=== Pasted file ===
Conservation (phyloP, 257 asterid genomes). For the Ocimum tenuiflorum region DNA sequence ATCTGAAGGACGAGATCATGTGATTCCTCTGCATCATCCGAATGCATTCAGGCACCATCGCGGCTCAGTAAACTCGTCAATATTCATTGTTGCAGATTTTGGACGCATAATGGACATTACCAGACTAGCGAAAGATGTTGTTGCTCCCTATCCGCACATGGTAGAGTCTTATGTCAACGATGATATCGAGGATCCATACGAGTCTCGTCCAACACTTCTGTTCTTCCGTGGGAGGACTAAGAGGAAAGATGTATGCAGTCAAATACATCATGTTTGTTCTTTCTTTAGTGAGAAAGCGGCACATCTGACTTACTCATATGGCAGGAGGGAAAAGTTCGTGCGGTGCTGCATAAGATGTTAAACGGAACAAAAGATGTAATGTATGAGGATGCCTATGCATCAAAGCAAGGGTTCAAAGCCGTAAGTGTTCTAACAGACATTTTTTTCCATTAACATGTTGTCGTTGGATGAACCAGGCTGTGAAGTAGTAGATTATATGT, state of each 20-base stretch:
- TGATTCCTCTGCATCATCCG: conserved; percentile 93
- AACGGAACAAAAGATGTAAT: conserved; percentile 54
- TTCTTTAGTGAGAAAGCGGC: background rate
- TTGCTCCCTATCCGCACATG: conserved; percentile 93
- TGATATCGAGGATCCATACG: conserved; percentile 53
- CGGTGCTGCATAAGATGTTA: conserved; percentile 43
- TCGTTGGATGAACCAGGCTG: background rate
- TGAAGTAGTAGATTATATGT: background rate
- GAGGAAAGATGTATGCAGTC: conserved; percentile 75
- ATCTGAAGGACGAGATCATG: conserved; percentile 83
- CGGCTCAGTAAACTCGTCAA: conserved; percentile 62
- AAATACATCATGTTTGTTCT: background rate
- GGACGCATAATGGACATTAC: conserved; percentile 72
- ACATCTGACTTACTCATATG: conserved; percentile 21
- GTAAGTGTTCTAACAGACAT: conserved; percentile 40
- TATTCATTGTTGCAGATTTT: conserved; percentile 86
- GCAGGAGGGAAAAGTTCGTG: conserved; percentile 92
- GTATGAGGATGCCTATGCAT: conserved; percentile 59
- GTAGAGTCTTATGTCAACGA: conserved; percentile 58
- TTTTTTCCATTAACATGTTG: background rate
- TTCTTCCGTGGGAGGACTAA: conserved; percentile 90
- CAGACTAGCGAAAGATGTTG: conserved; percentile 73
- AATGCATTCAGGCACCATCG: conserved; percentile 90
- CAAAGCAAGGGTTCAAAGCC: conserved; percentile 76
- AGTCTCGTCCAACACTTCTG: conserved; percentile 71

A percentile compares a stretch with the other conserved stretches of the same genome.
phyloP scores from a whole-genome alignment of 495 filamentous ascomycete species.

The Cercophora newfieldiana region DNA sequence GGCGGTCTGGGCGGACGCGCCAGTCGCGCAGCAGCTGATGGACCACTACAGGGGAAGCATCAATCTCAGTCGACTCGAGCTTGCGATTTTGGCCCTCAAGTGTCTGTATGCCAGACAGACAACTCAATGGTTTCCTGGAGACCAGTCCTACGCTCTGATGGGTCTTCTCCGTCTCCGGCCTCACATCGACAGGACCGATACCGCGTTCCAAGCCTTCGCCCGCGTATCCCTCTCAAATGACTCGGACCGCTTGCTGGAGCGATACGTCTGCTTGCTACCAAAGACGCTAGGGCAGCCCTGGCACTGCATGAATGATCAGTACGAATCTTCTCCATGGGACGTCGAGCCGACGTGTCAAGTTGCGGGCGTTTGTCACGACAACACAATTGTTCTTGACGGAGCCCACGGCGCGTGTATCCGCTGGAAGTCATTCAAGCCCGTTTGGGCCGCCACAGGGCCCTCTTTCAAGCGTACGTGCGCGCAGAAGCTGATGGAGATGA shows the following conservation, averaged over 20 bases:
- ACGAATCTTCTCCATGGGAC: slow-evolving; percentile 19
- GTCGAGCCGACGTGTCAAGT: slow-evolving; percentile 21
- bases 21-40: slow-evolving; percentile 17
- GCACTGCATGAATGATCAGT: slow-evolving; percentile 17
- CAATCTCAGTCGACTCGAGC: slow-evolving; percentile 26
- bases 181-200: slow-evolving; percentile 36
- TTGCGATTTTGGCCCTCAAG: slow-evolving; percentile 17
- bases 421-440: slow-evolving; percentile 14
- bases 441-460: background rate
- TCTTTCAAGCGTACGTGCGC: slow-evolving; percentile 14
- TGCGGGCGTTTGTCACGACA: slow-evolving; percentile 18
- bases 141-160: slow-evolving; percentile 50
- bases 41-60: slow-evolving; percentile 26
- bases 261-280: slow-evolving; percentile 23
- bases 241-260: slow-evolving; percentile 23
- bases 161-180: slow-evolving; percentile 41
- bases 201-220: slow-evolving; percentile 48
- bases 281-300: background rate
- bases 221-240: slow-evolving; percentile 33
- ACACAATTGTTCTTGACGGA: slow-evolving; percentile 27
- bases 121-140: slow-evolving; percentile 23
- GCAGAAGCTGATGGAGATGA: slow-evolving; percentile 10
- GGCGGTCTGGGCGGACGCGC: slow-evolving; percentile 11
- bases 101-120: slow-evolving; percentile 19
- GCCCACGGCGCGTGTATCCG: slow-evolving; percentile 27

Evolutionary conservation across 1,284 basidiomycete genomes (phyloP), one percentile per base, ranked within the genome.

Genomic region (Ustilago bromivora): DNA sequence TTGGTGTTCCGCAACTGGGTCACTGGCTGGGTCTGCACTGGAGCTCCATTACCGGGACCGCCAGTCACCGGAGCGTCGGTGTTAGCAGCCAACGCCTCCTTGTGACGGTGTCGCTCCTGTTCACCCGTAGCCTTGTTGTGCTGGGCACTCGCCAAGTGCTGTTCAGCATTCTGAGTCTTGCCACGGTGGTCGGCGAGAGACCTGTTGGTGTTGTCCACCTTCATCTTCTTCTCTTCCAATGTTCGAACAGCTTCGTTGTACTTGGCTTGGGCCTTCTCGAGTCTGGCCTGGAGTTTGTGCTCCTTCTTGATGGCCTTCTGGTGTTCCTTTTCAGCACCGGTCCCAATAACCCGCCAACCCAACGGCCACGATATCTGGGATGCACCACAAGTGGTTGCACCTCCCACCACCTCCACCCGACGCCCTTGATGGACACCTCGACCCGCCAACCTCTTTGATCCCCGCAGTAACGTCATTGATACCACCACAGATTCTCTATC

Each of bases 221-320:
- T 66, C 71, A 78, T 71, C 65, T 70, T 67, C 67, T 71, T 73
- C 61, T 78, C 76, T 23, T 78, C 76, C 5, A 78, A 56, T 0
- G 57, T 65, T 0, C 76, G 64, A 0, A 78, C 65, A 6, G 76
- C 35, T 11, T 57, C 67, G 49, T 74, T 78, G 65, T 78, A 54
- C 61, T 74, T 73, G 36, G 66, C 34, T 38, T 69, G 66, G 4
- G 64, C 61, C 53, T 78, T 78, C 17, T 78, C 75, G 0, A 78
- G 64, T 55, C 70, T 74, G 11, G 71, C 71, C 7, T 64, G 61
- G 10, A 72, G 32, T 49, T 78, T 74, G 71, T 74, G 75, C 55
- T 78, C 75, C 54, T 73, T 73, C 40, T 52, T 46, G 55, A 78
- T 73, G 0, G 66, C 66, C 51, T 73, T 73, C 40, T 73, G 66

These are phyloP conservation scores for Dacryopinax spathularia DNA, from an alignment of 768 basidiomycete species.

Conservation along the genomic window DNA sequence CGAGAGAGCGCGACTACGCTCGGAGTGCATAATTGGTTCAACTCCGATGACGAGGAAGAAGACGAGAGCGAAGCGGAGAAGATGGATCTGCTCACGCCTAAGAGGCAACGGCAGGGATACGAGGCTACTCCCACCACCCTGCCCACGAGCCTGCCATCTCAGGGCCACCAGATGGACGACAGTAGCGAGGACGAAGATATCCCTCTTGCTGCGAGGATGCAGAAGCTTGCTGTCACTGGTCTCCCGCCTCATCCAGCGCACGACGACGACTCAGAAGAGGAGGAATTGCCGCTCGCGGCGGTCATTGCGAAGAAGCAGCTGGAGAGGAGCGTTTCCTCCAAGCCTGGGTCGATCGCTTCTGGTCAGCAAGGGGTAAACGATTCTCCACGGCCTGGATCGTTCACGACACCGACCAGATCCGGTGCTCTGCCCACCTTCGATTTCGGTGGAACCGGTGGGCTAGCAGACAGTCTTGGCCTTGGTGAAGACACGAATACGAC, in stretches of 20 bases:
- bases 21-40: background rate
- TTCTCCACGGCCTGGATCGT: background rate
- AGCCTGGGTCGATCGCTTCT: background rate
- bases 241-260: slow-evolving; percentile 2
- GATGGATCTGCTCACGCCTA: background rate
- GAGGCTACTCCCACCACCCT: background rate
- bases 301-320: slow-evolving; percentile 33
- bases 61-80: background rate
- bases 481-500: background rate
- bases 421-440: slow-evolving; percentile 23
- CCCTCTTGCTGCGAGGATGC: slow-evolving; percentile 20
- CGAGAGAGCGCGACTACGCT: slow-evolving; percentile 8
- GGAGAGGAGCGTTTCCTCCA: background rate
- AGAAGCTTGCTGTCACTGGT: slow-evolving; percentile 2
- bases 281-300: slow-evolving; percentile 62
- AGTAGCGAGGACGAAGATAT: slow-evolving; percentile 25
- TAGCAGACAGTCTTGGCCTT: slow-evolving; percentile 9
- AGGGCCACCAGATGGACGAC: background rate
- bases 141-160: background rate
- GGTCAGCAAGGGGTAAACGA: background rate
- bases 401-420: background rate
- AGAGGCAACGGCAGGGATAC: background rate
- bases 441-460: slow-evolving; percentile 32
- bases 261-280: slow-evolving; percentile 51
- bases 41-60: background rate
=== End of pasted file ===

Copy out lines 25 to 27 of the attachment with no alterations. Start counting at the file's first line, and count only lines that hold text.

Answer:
- CAAAGCAAGGGTTCAAAGCC: conserved; percentile 76
- AGTCTCGTCCAACACTTCTG: conserved; percentile 71

A percentile compares a stretch with the other conserved stretches of the same genome.